FROM INDY GENIE: Haley Mills (Pollyanna) and I couldn't agree more with these WW's! I like the Danes idea of happiness....Disney wants us to believe that they understand a child's happiness...I think Dorothy knew better.."There's no place like home"////FROM JACK: Did you know that there's an exact copy of Dorothy's house in Liberal, Kansas? How long has it been since you've visited the Grayslake home on Lake Street? I'll bet that you can do it right now...in your mind.
Thursday, July 14, 2011
“There’s all the difference in the world between having something to say and having to say something.” (John Dewey) Our 30th president was known as a man of few words and was called, “Silent Cal.” Perhaps it was the way of a Vermont conservative. Some say it was because he had a very talkative wife. Regardless, he usually only spoke when he had something to say. Do you know people like that? ;-) Jack
FROM HAPPY TRAILS IN NOVA SCOTIA: You may have heard the story of Calvin Coolidge’s report on the Sunday church service. (The following is by memory—I think I heard the story as a teenager.) His wife was ill that day, and at the noon meal back at the White House she asked him how the church service went. “Fine.”
She probed: “What did the preacher talk about in the sermon?” Cal said, "sin". "And what did he say about sin?" “Was against it.”////FROM JACK: The sermon must have been short and to the point...as sermons should be.////MORE FROM NOVA SCOTIA: Or Cal gave a succinct summary of however long it was. You know the story of when the Emperor called the forty wise men of the empire together and gave them a year to distill the wisdom of the ages. They brought back forty volumes. He said he had something more compact in mind, and gave them a month. They came back with one volume. He said, “Let me be clearer: I’d like it written clearly on a 3x5.” He gave them a week, and they returned with a 3x5 that stated: THERE IS NO FREE LUNCH. I bet some sermons have been constructed taking pro and con positions as to whether (in Christianity) there is a free lunch.////FROM JACK: I had forgotten that 3x5 story. Yes, some pastors could take the emperor's advice...and, certainly, many of the politicians, Canadian, as well as American.//// FROM BLAZING OAKS: What an interesting piece from Happy Trails in Nova Scotia...(yesterday) he must be very well-read! I read a lot, much in the biographical or historical genre, but hadn't every heard of those 3 gents! Is he retired?//// FROM JACK: You've got it right. Happy Trails is well-read, indeed. As a youngster, he started to read the encyclopedia. In the "A" book he became interested in the Arabic language and went on to learn it. He is also a "ham" radio operator and has code-contact with people all over the world. He's a graduate of Princeton. He is a retired Ford engineer and was once a member of my congregation. He's also an accomplished musician. He and his German-born wife live on the Bay of Fundy.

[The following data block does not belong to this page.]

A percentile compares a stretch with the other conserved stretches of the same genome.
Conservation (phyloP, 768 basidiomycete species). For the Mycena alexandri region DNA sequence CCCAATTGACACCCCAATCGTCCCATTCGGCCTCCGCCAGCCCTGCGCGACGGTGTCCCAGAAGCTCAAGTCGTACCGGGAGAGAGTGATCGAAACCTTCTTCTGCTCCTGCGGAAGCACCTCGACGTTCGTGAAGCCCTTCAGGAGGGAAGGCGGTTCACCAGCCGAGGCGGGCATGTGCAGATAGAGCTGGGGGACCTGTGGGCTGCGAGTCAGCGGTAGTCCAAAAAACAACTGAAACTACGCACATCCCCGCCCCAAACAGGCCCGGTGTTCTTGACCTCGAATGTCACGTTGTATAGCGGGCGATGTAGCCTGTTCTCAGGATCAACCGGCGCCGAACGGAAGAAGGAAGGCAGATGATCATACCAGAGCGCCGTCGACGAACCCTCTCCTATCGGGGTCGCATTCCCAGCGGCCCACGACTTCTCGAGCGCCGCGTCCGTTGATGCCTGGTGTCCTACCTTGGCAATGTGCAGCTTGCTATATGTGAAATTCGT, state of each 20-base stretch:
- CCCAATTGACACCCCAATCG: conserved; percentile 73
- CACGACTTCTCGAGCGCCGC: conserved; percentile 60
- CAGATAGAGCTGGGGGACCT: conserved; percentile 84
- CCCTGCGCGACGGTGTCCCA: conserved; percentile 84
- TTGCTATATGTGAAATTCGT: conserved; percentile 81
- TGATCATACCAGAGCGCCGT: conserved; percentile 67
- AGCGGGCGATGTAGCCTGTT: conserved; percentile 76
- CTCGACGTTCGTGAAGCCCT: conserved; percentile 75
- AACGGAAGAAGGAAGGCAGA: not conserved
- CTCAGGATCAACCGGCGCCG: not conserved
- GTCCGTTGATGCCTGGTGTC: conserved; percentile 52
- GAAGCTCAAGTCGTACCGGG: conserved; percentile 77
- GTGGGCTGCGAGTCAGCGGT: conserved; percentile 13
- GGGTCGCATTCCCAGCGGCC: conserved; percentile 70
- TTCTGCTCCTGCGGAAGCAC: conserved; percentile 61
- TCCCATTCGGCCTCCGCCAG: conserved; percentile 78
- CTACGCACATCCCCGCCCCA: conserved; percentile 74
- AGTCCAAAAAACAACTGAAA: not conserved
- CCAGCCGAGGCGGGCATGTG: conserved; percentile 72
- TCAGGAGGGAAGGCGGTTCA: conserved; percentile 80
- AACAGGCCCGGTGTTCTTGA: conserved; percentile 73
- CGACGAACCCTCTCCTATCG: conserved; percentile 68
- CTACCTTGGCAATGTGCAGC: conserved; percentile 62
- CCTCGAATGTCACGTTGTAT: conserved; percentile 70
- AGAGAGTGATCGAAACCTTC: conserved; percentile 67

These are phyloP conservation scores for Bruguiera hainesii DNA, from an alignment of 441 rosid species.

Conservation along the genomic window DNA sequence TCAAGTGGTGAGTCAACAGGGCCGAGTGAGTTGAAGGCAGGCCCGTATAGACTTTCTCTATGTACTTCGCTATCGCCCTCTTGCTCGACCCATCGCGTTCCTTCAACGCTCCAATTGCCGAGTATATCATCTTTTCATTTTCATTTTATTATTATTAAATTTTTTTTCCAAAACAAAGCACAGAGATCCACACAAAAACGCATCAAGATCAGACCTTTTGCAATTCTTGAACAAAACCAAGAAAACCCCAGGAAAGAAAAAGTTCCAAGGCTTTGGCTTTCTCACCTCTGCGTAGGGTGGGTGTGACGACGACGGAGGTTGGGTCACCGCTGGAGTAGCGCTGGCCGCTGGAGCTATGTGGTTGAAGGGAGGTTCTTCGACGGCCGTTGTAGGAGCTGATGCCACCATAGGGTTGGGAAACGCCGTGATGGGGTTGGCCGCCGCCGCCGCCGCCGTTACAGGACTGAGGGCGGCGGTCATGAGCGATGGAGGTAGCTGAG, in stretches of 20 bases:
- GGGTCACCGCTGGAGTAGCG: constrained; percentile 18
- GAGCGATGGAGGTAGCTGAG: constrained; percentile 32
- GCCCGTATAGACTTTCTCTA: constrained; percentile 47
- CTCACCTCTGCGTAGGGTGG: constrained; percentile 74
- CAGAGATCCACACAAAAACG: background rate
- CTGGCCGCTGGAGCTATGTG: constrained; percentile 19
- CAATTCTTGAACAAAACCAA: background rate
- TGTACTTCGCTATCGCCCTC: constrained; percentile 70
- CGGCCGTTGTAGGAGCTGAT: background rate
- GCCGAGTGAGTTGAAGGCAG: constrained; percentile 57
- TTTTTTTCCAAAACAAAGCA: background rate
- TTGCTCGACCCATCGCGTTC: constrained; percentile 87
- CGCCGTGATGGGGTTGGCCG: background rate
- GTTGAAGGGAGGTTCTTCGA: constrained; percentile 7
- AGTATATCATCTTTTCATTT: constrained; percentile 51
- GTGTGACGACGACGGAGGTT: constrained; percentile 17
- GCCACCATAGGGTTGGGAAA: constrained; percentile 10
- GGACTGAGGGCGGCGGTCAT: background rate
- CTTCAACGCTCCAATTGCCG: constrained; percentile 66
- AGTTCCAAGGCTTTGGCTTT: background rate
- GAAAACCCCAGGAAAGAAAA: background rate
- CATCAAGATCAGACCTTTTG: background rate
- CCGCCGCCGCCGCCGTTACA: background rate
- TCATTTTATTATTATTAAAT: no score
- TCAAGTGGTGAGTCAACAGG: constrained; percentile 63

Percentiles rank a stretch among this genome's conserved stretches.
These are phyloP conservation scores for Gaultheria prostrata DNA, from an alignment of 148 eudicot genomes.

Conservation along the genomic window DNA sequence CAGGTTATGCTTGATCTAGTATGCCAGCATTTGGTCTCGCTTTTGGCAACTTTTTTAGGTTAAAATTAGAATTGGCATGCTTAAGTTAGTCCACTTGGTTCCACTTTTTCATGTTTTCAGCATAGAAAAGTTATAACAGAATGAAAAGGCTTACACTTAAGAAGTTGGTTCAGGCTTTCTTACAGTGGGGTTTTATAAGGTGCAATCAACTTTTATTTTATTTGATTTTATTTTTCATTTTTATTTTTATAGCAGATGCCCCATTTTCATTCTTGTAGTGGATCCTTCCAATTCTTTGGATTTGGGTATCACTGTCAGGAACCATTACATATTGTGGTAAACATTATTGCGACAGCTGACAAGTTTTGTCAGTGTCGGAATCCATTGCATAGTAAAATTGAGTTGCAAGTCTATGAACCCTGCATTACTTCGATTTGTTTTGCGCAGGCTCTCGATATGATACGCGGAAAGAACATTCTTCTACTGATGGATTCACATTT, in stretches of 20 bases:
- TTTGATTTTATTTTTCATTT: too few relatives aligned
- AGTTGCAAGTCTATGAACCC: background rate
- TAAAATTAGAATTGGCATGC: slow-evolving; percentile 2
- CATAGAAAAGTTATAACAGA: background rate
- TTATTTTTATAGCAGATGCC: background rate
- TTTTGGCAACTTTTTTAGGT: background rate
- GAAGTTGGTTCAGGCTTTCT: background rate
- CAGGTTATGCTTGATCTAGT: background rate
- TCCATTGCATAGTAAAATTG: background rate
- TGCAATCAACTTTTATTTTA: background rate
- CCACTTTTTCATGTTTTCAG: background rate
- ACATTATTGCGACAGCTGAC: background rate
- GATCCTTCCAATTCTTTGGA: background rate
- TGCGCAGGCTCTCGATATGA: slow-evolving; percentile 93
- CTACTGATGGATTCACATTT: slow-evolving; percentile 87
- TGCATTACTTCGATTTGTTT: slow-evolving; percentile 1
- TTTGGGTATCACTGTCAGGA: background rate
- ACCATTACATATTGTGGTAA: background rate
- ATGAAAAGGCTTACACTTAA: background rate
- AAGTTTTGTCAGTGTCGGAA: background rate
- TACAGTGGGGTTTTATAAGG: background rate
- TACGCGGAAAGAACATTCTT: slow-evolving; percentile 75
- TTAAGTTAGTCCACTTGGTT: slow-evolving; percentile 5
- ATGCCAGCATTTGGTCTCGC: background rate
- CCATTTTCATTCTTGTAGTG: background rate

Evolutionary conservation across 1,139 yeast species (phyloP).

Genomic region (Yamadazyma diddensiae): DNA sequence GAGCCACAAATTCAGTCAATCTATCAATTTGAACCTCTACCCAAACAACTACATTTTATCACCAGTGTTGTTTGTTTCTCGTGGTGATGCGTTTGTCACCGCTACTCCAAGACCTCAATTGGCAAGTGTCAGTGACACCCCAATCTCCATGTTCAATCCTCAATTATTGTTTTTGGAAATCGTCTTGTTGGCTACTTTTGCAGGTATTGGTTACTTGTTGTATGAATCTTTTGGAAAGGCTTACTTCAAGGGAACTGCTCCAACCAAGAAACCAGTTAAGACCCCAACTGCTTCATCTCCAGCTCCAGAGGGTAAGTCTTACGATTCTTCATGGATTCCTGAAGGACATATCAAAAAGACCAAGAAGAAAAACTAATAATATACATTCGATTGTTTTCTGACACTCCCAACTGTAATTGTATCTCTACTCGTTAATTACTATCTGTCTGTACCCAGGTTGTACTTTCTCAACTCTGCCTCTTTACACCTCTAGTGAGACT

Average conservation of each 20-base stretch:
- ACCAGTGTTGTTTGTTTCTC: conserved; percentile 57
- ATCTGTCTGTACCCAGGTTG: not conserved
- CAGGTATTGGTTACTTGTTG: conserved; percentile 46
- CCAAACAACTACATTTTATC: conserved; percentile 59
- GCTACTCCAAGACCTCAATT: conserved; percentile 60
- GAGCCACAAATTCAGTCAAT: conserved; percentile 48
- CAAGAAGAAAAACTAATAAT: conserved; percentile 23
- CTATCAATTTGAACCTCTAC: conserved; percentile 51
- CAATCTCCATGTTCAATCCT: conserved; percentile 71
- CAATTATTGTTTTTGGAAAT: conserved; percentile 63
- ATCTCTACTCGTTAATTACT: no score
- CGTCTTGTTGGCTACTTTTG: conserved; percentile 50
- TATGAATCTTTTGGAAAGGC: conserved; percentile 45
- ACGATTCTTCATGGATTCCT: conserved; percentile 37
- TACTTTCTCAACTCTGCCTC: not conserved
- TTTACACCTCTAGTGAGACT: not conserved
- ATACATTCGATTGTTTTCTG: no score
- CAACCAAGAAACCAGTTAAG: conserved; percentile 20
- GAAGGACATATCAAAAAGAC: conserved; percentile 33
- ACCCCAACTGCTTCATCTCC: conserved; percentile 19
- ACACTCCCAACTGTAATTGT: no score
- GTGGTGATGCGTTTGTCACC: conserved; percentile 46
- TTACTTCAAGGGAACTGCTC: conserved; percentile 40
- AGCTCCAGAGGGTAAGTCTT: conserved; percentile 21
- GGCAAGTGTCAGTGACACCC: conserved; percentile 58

FROM PL IN MICHIGAN: See??? and you want me to write! LOL////FROM JACK: I encourage you, because I think you have something constructive to say about educating children. As with sermons, keep it short and to the point.
FROM GOOD DEBT JON: I flew to Chicago to go to Northwestern University in 1994 to take the Education GRE exam. At that time you could get a number of college credits for taking it and also was used for entry into graduate programs. There were several questions regarding John Dewey on the exam, one I remember was: "John Dewey believes the teachers approach should be (answer C I believe) : "A partner in inquiry." //// FROM JACK: I thought John Dewey created the Dewey Decimal System. WRONG! It was Melvil Dewey. John was a professor at the Univ of Michigan and is known for developing the theory of pragmatism. He was once a high school teacher in Oil City, PA, where (not when) a friend of mine was a Lutheran pastor.
FROM PH IN MINNESOTA: one of my profs in homiletics always used this quote. and then he added: and the difference is like that between a lightning bug and a lightning bolt!!////FROM JACK: ...or a Roman candle and a sparkler.
FROM CL IN MICHIGAN: Maybe he also discovered that he rarely learned much while he was speaking but could learn a whole lot while listening.////FROM JACK: Knowing when to speak and when to listen are the keys to being a good salesperson...pastor, too.
FROM JT IN MICHIGAN: I wish it applied to me!////FROM JACK: It applies to all of us.
FROM BLAZING OAKS: Ha! I was dating four different young men, and my father said one day, "I like Bill a lot...he only talks when he has something to say!" :-) And maybe poor Bill ended up with a talkative wife, as well!! ME..Dewey has a point of course. I imagine that too often, I THINK I have something to say! ARRGH! I've seen the saying "Better to be silent, and thought a fool, than to open your mouth, and remove all doubt"...attributed to several sources, but it remains a good thought!////FROM JACK: Life has a way of helping two people connect in the right way...most of the time.